Introduction and Call to Worship
God calls us to find new life in him, the creative light which overcomes darkness. We come to him in worship and thanksgiving with our hearts open to hear his word, to repent of our sins and receive the new life he offers in the holy sacrament of the altar.
First Reading Genesis 12:1-4a
God tells Abram to set out on a journey where he will receive blessings and bless others.
Second Reading Romans 4:1-5, 13-17
Paul argues that Abraham was justified before God not on the basis of his deeds but rather his faith and God’s promise.
Gospel John 3:1-17
Nicodemus visits Jesus, who responds with words about Nicodemus’ need to be born from above, of water and the Spirit. Jesus also declares that God’s ultimate aim is not to condemn but to bring life.
HOMILY “For God so loved the world that he gave his only Son, so that everyone who believes in him may not perish but may have eternal life.” (John 3:16)
This week’s theme for our Lent Course and study was ‘light’ and ‘energy’. We have been reflecting upon the importance of light from the first spark of creation, when God said, ‘Let there be light’ which God saw was good (Genesis 1:3,4), to our every-day use of energy and our need to be more sparing of all resources. Both groups recognised just how dependent we are; indeed, all life is dependent upon light, especially the Sun, our local star. That energy is often taken for granted but it is the very foundation of all life and essential for our survival, as is the earth we have the pleasure to dwell upon. God gives us so much and today’s Gospel according to John reminds us that Jesus too is a gift that brings about life which is essential for all people.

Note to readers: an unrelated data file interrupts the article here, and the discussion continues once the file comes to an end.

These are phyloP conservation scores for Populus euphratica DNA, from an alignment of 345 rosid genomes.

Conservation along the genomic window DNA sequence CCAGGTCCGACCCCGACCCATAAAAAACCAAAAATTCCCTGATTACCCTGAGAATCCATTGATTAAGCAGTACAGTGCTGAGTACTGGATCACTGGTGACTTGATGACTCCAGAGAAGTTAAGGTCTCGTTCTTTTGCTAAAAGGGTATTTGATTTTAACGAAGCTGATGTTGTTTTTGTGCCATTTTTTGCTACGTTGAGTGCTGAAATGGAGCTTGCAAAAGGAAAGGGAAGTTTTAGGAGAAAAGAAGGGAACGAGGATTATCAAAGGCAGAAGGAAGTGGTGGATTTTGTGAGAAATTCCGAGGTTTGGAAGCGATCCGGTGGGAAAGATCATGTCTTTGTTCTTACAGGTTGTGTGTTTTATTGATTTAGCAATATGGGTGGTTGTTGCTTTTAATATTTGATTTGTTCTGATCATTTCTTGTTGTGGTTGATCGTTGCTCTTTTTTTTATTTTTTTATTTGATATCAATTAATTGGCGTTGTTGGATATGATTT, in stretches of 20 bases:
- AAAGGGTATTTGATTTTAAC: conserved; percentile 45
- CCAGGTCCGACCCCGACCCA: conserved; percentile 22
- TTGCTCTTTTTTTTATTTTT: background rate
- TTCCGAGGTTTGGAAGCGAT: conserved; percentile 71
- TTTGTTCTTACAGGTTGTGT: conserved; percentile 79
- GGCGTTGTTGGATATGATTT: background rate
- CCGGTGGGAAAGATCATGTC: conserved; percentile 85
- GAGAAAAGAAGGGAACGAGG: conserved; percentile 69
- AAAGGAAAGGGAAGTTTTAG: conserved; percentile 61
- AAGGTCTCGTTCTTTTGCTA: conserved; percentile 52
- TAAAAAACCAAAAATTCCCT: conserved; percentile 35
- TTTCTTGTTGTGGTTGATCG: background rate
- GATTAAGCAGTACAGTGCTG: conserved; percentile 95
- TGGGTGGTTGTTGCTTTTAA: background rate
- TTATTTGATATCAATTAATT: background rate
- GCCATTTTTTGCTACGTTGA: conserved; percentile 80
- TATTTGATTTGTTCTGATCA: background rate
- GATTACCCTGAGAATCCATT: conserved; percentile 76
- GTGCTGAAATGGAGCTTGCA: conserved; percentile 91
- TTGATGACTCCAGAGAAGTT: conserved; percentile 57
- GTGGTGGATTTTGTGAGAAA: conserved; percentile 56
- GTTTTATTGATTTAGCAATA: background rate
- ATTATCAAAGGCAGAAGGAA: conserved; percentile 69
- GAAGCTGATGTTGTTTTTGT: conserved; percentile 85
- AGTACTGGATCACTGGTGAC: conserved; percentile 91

Nicodemus came to Jesus ‘by night’ (v2), but what does this mean, ‘by night’? Did he visit when it was dark, when traditionally Hebrew scholars studied late into the evening? Jesus was a busy teacher so perhaps meeting at night was the only available timeslot. But, given how important light is to John’s Gospel, that is unlikely to be the only meaning for there is something theological about ‘by night’! Perhaps Nicodemus was scared that his colleagues would see him with Jesus so therefore a meeting after dark was for protection. In John 7:51, he speaks up when the Pharisees try to find fault with the Lord but later, after our Jesus’ death upon the cross, Nicodemus assists Joseph of Arimathea in providing our Lord with a proper burial (John 19:38,39). Joseph is described as a ‘secret’ disciple because he was afraid of the Jews – could this be what the ‘by night’ really means, being afraid, hiding faith in Jesus? If he himself was a religious leader Nicodemus may well have decided to seek discussion with Jesus out of the public eye – perhaps at first he didn’t recognise who Jesus was. In Chapter 1 of John’s Gospel Jesus calls various disciples and it is Philip who passes on the message: ‘Philip found Nathanael and said to him, “We have found him about whom Moses in the law and also the prophets wrote, Jesus son of Joseph from Nazareth.” Nathanael said to him, “Can anything good come out of Nazareth?” Philip said to him, “Come and see.”’ (John 1: 45,46) Philip’s response is ‘Come and see’ – the truth revealed in full sight, in the light! Perhaps it was Jesus whom Nathanael was trying to protect, by coming to him by night? That idea might have some merit in view of the two other accounts of Nicodemus. My hunch is that, like many of us, Nicodemus was on a faith journey, in formation; the phrase ‘came to Jesus by night’ is therefore a metaphor for his personal darkness’ for to truly know Jesus is to live in the light of faith. Often, we find in scripture the use of the term ‘night’ to indicate a spiritual blindness or personal darkness. So ‘night’ in this passage may suggest something of Nicodemus’ own spiritual darkness, though his esteem for Jesus suggests a degree of enlightenment. But for Jesus a degree of enlightenment is not enough so he responds, ‘Very truly, I tell you, no one can see the kingdom of God without being born from above.” (v3) and ‘born of water and Spirit’. (v5) You see, we can only ‘see’ in the light and Jesus is the Light of the World who offers each one of us rebirth into light and faith.